This website is an archive of the work of Marietje Schaake in the European Parliament between 2009 and 2019. Marietje can be reached at

Media (Carnegie) - Judy Asks: Can Europe Defeat the Islamic State?


Every week, a selection of leading experts answer a new question from Judy Dempsey (Carnegie Europe) on the foreign and security policy challenges shaping Europe’s role in the world.

Please find below the contribution by Marietje Schaake on November 18, or all contributions here.

Judy Asks: Can Europe Defeat the Islamic State?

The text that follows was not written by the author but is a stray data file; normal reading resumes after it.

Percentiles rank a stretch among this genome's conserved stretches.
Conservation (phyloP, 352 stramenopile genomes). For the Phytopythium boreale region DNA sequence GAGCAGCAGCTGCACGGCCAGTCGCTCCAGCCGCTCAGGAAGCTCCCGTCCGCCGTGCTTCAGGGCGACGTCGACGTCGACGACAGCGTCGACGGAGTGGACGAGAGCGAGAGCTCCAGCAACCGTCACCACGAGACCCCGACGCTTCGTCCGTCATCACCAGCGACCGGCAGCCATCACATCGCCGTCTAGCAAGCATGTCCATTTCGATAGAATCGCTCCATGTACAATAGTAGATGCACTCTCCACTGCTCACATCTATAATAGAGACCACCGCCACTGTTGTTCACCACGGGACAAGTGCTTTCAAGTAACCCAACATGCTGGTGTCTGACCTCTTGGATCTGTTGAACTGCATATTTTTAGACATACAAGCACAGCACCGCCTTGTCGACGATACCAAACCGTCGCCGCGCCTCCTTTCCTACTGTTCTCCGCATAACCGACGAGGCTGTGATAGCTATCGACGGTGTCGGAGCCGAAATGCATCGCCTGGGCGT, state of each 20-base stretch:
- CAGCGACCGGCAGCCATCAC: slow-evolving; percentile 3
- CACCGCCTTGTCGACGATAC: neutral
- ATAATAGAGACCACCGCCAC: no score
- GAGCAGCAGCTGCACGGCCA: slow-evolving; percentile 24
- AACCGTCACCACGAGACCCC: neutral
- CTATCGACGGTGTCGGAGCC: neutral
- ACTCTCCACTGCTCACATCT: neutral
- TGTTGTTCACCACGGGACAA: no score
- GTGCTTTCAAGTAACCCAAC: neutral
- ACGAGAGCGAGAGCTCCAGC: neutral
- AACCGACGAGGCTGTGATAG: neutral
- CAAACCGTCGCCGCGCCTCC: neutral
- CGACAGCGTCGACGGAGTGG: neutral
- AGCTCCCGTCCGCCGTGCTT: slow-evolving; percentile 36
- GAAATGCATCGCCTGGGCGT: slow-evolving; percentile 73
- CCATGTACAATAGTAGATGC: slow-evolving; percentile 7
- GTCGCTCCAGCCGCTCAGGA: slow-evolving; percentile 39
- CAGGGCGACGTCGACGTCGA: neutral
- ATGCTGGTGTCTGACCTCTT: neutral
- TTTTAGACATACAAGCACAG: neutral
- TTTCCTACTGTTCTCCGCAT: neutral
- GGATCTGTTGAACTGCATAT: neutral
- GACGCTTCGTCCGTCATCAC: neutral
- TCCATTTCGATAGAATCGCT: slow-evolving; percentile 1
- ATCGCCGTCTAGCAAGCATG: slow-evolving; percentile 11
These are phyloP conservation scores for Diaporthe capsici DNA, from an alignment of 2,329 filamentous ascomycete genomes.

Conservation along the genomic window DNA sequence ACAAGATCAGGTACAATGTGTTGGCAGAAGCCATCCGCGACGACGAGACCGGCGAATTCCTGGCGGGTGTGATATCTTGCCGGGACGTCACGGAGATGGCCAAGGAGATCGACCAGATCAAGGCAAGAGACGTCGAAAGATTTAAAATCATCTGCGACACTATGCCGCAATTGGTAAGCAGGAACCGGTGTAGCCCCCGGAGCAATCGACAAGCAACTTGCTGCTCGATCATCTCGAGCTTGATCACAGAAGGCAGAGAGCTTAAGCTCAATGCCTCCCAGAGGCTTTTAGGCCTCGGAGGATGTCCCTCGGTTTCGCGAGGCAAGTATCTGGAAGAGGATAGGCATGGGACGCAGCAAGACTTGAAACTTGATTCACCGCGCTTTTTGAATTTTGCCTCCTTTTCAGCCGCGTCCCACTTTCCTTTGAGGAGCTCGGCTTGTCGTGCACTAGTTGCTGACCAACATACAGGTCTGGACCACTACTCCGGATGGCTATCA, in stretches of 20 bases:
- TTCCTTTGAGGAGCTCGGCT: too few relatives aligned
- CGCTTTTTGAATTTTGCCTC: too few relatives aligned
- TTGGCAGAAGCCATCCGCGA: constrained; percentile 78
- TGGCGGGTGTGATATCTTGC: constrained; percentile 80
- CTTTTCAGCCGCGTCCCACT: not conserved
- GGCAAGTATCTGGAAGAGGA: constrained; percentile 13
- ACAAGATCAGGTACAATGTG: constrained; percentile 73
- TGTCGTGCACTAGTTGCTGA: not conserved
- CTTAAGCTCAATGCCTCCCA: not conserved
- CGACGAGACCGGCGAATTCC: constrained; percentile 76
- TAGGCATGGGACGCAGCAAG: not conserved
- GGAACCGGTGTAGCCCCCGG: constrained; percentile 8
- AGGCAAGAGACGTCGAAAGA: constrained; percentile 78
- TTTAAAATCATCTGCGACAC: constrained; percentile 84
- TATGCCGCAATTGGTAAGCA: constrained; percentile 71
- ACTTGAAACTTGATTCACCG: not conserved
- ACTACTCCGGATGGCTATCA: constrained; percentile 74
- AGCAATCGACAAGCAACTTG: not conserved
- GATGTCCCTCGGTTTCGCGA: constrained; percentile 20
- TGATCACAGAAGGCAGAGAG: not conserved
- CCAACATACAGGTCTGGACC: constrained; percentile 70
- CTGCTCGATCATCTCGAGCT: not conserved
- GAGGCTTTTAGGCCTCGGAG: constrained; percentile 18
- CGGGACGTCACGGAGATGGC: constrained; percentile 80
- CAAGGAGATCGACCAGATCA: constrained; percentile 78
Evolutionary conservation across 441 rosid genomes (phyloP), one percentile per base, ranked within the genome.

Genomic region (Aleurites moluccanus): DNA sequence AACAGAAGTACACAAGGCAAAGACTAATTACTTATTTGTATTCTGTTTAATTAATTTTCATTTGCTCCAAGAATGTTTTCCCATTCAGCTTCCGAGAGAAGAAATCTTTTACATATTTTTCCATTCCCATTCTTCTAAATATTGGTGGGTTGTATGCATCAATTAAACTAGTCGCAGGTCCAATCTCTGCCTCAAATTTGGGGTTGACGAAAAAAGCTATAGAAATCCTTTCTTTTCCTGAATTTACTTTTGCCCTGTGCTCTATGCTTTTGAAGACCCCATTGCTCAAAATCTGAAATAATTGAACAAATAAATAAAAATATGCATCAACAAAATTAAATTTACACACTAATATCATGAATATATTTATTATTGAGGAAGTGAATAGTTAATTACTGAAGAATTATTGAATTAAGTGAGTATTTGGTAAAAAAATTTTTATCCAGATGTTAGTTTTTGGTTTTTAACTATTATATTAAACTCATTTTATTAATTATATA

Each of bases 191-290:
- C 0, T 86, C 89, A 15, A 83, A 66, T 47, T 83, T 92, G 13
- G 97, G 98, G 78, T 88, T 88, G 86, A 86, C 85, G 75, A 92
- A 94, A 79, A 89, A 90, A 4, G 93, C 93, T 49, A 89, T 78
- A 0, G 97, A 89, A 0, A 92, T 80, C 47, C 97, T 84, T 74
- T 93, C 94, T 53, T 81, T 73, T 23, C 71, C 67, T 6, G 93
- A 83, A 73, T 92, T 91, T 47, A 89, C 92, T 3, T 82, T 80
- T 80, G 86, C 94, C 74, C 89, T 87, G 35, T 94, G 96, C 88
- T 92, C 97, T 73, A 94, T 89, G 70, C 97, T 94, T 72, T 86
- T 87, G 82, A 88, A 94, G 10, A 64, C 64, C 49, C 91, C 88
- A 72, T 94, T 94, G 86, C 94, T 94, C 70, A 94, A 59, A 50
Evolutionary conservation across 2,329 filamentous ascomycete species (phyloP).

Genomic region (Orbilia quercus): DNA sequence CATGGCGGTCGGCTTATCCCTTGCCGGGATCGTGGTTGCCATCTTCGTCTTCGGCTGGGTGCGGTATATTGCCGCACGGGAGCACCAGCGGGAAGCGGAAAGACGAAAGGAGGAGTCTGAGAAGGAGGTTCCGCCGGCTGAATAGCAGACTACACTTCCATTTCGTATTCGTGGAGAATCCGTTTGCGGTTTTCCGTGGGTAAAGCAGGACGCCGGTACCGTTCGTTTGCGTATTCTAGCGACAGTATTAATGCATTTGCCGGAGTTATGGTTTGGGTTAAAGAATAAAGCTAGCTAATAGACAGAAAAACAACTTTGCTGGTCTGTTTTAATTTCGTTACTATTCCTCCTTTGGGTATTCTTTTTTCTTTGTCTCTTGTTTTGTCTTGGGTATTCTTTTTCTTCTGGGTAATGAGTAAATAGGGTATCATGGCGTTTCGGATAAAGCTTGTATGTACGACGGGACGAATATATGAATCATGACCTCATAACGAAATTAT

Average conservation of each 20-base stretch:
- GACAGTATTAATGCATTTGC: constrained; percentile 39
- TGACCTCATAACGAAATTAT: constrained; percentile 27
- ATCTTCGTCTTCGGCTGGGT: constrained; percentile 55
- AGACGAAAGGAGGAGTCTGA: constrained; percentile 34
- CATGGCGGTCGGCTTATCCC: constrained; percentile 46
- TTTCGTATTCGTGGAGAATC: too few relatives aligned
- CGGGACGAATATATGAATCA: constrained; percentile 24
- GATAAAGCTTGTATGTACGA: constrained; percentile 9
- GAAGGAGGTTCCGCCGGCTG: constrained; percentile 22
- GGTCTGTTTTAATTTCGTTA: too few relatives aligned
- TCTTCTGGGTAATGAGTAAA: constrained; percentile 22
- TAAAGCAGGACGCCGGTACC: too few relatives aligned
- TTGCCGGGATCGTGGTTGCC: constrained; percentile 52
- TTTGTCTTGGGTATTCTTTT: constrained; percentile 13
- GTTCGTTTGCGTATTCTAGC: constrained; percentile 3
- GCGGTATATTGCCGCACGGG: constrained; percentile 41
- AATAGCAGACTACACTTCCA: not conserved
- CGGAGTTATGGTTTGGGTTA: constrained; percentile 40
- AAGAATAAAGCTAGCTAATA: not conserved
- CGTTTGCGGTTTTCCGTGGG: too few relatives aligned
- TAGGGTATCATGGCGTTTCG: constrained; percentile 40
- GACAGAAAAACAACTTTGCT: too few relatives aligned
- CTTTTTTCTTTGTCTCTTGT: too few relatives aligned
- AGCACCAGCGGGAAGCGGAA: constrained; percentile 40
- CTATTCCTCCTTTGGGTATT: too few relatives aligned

Marietje Schaake - Vice-chair of the Delegation for Relations With the United States in the European Parliament Of course Europe can defeat the self-proclaimed Islamic State. Yet Europeans must have clearly in mind that it is the continent’s open societies they seek to defend. Europe can best do this by strengthening European cooperation, at home and on the global stage. In the short term, military action against the Islamic State must continue but will produce results only in the context of a broader solution to the Syrian conflict. This must include a transition away from Syrian President Bashar al-Assad. Defense is a key last resort if Europeans are to be taken seriously at the negotiating table. No soft power without hard power. French President François Hollande demonstrated that he was counting on EU military support when he invoked the EU’s mutual-assistance clause. It is a shame that years have gone by without a concrete EU action plan on the table or a substantial coordinating role for the EU. Frankly, the threat the Islamic State poses is not new. The people running from Iraq and Syria have been fleeing the horrors there for years now. Europeans cannot acknowledge the gravity of threats in the neighborhood only when these dangers impact Europe’s own populations, societies, and territories. The line between domestic and international polices is already blurred, and now the EU’s policies must reflect that: an integrated approach is needed. Also in Europe’s own societies, Europeans need to fight extremism and combat radicalization. There is a lot of room for better cooperation in Europe. Yet knee-jerk responses that single out groups or erode freedoms and rights for all will come back as a boomerang.